[img_assist|nid=107|title=|desc=|link=none|align=left|width=100|height=43]Once again no qualified majorities could be found to approve the import of GM crops. However, under EU regulation it is not important whether enough countries are in favour of it, but whether enough countries are against it. Is the EU ministers’ impasse once again favouring the biotech companies?
On 19 September, environmental experts failed to agree on the authorisation of imports of the GM maize hybrid MON863x810. Representatives of 12 member states voted against authorisation, seven were in favour, five abstained and one member state was absent from the vote.
While this is good news, unfortunately it doesn't mean that the import of Monsanto's MON863xMON810 hybrids is now blocked. The experts' failure to reach a consensus opinion either to approve the maize or reject it means that the matter will now be passed to EU ministers for a decision. If the ministers also fail to agree, after a period of three months, the European Commission gains the legal power to issue an approval.
This is what happened with 1507 maize just a day later. Back in May, EU agricultural experts couldn't reach an accord on the matter, with eight countries voting in favour, nine saying no and eight abstaining. In September there still was no majority, even though Denmark for the first time voted in favour. The member states have a total of 321 votes, and a qualified majority is 232 from at least 13 member states is needed to stop the approval of a GM crop once the procedure has started. Now the EU Commission can take its own decision.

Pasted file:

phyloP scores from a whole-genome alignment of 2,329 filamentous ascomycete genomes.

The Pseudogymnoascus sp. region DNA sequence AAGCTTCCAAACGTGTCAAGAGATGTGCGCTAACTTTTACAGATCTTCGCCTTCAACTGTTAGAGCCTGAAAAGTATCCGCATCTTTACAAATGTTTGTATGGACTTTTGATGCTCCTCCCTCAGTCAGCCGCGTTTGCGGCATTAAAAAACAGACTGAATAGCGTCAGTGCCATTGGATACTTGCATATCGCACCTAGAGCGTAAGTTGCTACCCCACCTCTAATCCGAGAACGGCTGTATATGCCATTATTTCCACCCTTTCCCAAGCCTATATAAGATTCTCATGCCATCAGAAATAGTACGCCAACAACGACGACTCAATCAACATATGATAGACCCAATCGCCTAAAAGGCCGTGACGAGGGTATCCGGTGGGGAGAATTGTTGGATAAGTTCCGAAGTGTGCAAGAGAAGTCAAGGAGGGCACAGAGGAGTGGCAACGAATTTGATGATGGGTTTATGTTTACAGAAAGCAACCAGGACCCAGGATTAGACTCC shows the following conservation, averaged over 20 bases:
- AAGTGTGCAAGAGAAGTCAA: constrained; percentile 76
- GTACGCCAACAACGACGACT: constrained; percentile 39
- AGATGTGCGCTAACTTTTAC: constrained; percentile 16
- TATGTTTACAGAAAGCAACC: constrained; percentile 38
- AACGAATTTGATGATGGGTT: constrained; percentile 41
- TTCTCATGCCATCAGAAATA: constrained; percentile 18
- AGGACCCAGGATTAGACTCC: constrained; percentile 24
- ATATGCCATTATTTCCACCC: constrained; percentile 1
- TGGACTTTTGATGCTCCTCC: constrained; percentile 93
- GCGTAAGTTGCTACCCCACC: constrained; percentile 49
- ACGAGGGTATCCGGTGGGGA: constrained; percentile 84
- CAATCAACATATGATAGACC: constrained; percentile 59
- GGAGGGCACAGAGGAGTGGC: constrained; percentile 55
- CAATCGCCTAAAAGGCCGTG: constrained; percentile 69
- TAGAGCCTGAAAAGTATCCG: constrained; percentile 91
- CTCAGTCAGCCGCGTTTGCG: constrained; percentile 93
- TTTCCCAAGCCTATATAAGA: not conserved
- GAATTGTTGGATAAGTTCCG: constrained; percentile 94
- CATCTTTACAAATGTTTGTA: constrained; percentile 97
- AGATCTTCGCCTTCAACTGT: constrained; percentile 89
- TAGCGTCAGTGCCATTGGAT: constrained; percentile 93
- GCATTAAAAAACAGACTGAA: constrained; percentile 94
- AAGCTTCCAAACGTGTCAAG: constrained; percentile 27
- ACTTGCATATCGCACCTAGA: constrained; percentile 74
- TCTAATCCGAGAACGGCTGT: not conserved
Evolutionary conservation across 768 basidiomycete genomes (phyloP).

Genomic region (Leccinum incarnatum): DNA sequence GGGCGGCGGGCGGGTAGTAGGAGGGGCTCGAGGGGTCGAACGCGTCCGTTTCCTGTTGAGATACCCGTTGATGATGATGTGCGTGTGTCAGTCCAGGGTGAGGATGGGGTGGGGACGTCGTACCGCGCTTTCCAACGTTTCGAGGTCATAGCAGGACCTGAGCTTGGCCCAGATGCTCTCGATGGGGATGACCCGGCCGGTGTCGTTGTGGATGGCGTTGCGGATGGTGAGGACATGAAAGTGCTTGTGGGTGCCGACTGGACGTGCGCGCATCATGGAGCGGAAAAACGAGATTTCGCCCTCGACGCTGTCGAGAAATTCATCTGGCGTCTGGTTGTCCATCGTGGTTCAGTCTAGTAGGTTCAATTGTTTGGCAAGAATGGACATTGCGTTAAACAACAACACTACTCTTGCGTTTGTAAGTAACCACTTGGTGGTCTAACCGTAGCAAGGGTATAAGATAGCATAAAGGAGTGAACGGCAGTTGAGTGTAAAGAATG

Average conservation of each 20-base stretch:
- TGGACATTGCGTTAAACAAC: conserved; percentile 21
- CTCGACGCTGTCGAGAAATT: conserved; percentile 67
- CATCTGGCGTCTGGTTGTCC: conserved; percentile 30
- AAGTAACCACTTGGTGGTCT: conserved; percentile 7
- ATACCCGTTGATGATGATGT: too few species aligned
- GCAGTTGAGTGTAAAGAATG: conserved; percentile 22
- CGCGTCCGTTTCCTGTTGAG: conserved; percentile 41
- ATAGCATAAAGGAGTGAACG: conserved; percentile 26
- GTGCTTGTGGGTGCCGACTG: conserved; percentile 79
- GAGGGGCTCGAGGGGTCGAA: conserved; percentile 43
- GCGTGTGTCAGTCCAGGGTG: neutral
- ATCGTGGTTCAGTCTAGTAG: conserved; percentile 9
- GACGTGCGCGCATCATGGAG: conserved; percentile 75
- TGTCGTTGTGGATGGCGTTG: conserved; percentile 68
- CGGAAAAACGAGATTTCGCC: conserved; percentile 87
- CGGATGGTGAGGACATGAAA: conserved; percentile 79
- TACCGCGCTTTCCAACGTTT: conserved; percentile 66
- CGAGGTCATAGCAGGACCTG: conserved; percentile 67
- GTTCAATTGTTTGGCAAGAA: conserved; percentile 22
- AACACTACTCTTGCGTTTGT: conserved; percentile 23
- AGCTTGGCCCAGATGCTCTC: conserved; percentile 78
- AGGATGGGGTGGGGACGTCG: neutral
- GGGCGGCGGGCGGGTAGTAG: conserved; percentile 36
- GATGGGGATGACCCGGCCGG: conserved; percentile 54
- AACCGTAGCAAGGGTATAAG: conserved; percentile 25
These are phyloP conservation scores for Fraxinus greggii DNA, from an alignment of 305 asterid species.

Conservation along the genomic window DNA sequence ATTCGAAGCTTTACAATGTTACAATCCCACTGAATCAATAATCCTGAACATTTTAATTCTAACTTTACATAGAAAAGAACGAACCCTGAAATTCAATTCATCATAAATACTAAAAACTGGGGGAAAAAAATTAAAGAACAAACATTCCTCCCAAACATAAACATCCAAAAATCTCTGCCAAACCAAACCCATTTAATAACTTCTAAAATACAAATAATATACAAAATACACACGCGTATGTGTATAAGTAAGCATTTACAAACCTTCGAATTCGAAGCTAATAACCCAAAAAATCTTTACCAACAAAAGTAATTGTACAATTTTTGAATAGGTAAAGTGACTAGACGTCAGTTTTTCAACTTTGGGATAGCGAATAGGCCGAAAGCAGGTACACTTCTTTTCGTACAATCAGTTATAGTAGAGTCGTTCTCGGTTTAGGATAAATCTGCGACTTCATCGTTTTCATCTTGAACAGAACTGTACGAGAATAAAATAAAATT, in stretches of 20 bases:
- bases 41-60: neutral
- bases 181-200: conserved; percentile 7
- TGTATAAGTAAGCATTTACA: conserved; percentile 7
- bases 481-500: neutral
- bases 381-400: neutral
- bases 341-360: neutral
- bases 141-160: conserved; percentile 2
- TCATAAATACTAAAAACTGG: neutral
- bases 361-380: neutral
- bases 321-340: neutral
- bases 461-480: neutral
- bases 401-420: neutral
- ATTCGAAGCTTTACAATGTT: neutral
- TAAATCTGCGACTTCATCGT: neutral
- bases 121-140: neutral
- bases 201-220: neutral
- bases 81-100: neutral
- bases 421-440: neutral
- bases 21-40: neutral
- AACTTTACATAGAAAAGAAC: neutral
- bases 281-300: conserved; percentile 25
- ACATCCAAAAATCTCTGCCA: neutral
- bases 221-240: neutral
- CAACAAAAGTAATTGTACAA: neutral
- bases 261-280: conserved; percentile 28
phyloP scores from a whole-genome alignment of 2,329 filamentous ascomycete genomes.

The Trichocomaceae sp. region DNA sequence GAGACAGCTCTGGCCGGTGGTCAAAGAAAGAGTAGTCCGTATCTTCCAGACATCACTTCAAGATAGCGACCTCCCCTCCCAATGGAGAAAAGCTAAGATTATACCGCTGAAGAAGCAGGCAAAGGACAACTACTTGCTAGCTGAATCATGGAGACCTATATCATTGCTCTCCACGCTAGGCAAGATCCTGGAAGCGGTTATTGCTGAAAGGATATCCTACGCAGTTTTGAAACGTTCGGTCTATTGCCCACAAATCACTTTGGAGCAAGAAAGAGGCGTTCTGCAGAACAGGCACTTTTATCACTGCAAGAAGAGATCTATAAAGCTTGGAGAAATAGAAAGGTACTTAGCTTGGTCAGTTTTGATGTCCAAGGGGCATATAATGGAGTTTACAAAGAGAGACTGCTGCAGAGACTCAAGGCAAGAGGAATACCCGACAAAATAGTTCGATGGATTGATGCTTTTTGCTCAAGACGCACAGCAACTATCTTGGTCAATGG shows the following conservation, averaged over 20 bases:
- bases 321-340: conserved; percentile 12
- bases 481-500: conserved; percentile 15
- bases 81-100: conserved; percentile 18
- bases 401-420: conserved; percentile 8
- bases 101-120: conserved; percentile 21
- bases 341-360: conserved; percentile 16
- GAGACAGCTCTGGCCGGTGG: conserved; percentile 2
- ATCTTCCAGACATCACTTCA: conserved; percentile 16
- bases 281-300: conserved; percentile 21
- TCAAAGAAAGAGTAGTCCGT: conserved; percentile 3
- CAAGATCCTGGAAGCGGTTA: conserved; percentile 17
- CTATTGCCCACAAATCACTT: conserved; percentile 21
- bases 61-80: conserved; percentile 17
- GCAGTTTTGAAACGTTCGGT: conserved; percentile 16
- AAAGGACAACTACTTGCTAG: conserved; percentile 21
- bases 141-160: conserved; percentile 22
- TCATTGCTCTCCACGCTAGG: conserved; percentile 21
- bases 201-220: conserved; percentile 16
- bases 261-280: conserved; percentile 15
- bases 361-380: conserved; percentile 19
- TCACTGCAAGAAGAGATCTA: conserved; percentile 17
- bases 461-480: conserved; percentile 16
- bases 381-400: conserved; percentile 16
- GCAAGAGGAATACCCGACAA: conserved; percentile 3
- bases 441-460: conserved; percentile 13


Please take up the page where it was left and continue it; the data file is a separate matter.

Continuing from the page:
Chances are that once again the EU Commission will favour the biotech companies – as it has in all four cases that came up before this EU Commission since it is in power: Monsanto's Roundup Ready oilseed rape GT73, Syngenta's maize Bt11, Monsanto's maize NK603 and MON863 were all approved for import despite the fact that not for one of them there was a majority in favour of it.
It might be a good thing if the EU Commission can take decisions if the ministers are at an impasse, but with GM crops the issue looks rather different. Over years now, member states have stated their opposition against GM crops, and not a single GM crop could ever gained a qualified majority in favour of it. Issues about co-existence and liability are still unsolved on the EU level, and while Member States repeatedly raised concerns about the applications of GM crops for import and cultivation, EFSA discarded these concerns.
While there are no qualified majorities in favour of any GM crops, there are qualified majorities about national bans of GM crops. On June 24th 2005 the Council of Environment ministers rejected proposals from the Commission to waive national bans in five member states on individual GMOs, which had been approved by the European Union. The largest majority was on the ban of maize Bt176 where 275 votes were against the EU Commissions proposal to lift the ban, and only 29 votes in favour (29:275:17).